Don’t Judge a Game by it’s Cover – A Review of ‘Klunker’

    Klunker is a bidding game, similar to Bohnanza. Actually, I would be so bold as to suggest the tactics involved in Klunker are more complex than Bohnanza. Maybe.

    The mechanics are pretty straightforward; immediately a good sign.

———-

    1) Players have three sections in front of them. The ‘Window’, the ‘Safe’ and the ‘Bank’. The ‘Bank’ begins with one Bank Note, which is one of the regular cards turned upside down (a la Bohnanza). Hand size begins with 6.

    2) Step 1 – place cards from hand into the ‘Window’. There must be at least 1 card in the ‘Window’.

    3) Step 2 – place cards, one at a time AND alternating between players, into the ‘Safe’. Thus, in a three-player game, Player A puts 1 card down, then Player B puts 1 card down, then Player C puts 1 card down, then Player A puts another card down, then Player B, etc.) This ceases once all players have Passed. The first player to Pass receives a “1” card, the second to Pass receives a “2” card, and so forth.

    4) Step 3, purchase items in the ‘Windows’. Turn-order is decided by the aforesaid numbered cards acquired through Passing. Players can purchase their own ‘Window’ for free. Purchase of another player’s ‘Window’ costs 1 Bank Note. When buying a ‘Window’, be it their own or another player’s, the entire window is purchased.

    5) Purchased items go into the ‘Safe’ of the player who purchased them. The goal is to make groups of 4 of the same type of jewelry. For every other type of jewelry in the ‘Safe’, the value of the group of 4 is reduced by 1! Meaning, if a set of 3 Earrings is still building towards 4, then a set of 4 necklaces just acquired is worth 3 Bank Notes, instead of the full 4.

    6) Players refill hands back to 6, and start again. The game ends once the deck is no longer able to fill all players’ hands back to 6. The player with the most money wins.

———-

    Okay, that’s the raw basics of it. Pretty simple, right? Well, in truth, it is. However, designer Uwe Rosenberg added some very subtle mechanics to create more strategic options than originally implied.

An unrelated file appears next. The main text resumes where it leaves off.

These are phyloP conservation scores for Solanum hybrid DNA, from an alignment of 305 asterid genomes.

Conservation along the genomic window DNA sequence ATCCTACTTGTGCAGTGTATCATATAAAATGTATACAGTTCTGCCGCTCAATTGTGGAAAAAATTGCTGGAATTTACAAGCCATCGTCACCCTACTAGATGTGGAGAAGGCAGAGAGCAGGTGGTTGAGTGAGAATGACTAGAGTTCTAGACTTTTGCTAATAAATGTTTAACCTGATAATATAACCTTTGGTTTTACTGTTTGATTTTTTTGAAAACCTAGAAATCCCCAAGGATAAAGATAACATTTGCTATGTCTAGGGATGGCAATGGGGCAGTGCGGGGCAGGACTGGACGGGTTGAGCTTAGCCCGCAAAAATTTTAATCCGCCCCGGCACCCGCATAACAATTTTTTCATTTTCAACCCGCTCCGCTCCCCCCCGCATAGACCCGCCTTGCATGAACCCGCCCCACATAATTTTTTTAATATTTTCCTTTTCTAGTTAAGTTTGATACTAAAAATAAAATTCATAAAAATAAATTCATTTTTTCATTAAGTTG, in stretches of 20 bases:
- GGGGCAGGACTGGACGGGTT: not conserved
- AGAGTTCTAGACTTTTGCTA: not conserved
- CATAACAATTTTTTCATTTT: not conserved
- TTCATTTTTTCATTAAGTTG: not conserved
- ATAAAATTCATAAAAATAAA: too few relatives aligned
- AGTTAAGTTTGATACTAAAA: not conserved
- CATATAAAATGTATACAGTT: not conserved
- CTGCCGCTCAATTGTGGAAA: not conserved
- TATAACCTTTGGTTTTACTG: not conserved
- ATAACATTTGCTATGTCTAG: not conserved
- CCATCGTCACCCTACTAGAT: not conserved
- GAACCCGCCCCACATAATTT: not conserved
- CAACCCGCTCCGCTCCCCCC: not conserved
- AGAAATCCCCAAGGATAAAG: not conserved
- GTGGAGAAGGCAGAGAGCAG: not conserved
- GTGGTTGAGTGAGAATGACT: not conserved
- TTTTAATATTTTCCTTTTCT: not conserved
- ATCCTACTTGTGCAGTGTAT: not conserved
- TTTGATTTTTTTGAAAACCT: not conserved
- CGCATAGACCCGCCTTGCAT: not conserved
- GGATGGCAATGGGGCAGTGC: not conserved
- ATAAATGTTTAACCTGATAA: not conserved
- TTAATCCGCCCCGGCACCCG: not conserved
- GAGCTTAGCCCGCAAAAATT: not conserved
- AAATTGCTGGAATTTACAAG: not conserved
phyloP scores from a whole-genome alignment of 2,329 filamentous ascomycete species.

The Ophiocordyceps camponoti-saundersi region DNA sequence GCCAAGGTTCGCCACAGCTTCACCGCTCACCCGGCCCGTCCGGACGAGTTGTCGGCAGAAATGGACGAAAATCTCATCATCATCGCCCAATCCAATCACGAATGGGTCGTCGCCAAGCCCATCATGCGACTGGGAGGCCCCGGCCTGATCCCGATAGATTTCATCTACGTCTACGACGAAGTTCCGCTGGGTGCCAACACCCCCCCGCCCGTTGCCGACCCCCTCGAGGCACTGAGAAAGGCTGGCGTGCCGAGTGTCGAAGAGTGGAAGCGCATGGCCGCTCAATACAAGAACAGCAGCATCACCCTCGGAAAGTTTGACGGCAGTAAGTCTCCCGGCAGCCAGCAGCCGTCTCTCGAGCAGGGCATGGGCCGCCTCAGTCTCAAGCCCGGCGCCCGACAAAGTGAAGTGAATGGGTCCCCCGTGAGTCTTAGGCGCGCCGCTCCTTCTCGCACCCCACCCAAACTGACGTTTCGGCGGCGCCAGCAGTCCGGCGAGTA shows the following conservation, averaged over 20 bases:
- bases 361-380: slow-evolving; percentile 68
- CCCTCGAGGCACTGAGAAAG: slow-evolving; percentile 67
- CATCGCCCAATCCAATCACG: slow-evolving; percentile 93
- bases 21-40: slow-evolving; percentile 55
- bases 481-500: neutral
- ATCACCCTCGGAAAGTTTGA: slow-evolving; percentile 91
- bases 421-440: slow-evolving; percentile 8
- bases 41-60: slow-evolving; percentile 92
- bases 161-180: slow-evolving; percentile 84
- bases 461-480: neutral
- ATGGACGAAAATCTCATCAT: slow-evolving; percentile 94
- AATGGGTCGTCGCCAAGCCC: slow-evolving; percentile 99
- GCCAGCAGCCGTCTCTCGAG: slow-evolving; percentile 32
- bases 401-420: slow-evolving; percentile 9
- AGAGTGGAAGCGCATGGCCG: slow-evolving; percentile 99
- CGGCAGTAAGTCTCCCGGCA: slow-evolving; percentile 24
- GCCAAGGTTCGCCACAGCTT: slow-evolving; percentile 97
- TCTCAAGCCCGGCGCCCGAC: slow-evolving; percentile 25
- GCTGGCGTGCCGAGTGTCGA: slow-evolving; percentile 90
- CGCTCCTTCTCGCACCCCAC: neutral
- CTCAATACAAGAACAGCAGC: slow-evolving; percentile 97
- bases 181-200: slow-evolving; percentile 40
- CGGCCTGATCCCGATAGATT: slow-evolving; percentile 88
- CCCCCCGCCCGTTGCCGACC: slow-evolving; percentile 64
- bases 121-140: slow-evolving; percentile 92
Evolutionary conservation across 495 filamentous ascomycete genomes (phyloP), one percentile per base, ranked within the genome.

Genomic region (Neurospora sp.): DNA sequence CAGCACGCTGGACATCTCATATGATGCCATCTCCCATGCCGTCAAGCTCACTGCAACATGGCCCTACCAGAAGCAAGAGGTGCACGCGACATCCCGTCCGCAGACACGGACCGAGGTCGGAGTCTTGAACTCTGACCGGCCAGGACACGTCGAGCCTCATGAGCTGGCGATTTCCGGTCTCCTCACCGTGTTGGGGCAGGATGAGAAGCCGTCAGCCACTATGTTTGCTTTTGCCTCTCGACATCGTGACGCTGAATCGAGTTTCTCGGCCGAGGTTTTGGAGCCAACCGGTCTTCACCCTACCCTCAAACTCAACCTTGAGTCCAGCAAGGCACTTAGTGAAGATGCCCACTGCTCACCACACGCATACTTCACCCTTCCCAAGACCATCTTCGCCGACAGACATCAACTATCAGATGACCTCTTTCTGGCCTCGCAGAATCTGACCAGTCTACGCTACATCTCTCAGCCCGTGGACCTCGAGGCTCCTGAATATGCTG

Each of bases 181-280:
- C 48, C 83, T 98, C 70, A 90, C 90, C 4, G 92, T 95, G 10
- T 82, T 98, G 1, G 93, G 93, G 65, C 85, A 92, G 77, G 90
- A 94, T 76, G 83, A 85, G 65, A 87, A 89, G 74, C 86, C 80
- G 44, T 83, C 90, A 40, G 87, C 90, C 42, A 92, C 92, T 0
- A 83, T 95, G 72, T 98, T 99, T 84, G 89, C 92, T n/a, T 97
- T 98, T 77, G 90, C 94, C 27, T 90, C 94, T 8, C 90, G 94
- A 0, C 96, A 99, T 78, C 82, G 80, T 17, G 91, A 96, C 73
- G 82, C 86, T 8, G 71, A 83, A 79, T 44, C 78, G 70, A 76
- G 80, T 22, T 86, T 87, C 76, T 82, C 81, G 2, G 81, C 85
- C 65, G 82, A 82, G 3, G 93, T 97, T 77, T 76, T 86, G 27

For example, if a player has no items in the ‘Window’ during Step 3, the player can choose to purchase nothing. Purchasing nothing ends the purchase phase for all players, even if other players have not had a chance to buy anything.

    Having nothing in the ‘Window’ is no easy feat. Another player has to have purchased what was there beforehand. Thus, players have to make desirable jewelry available in the ‘Window’, potentially making sacrifices and most certainly assisting other players, in the process.

    All players’ ‘Safes’ are visible. This means players can put in their ‘Window’ exactly what a certain other player needs. Of course, players can also put what they need for themselves in their own ‘Windows’, with hopes of taking the jewelry for free.

    The trick seems to be in the purchase turn-order cards (the cards numbered “1-5”, which dictate the order in which players will make purchases). A players who wishes to cancel a certain other player’s purchase phase does not want to go first; but it would still have to be before the targeted player’s turn, in order to successfully cancel.

    This is crucial, and becomes quite intense, since players can pretty much see what everybody else is up to. The gamble is when they’re going to do it.

    I’m getting bogged down in mechanics and strategy here. Sorry about that. Those aspects of the game had to be explained in order for readers to truly understand what separates Klunker from other, similar bidding games.

    I’ve only played with three players, and I worry perhaps more than three would be too much for the mechanic to handle, since three works so seamlessly. I could be totally wrong, of course.

    There is a downside to Klunker, though it is purely aesthetic. The artwork is simply unforgivable. I’m not sure what went wrong here. The cards are bland, pencil sketches of people wearing jewelry. There is an even blander splash of pale color spread across each one, which doesn’t even cover the whole picture. It’s horrible, honestly, and gives people a bad impression of the game from the get-go. I actually had to talk my friends into playing, because they thought it looked like something they could print and play off the internet.

    Some of the models wearing the jewelry are borderline racist, as well. A man with a turban bends his legs behind his neck, wearing pointy gold sandals. A big-toothed black man grins to reveal a gleaming gold tooth for sale. You get the idea.

    I suppose I should mention I got Klunker in a trade (for Killer Bunnies REMIX; a terrible game). The person who traded it to me included printed-off Player Mats he made himself. Maybe they’re on the Board Game Geek; I haven’t looked. Anyway, I assume playing without a Player Mat could make the cards difficult to manage, but I’m not sure how big of a deal this really is.

    My friends and I had a great time with Klunker, far more than any of us anticipated. For the time being, it has become our staple filler. I highly recommend it to everyone out there, be they hardcore gamer or casual or something in-between. The rules are simple, and the little tricks involved really help pack-in more strategic depth than meets the eye. Sure, the artwork is hideous; but we don’t play board games for pretty pictures.

    For more information on Klunker, click here.
    For more information on Bohnanza, click here.
    For more information on Killer Bunnies REMIX, click here.

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Published in: on April 18, 2011 at 7:08 pm  Leave a Comment  
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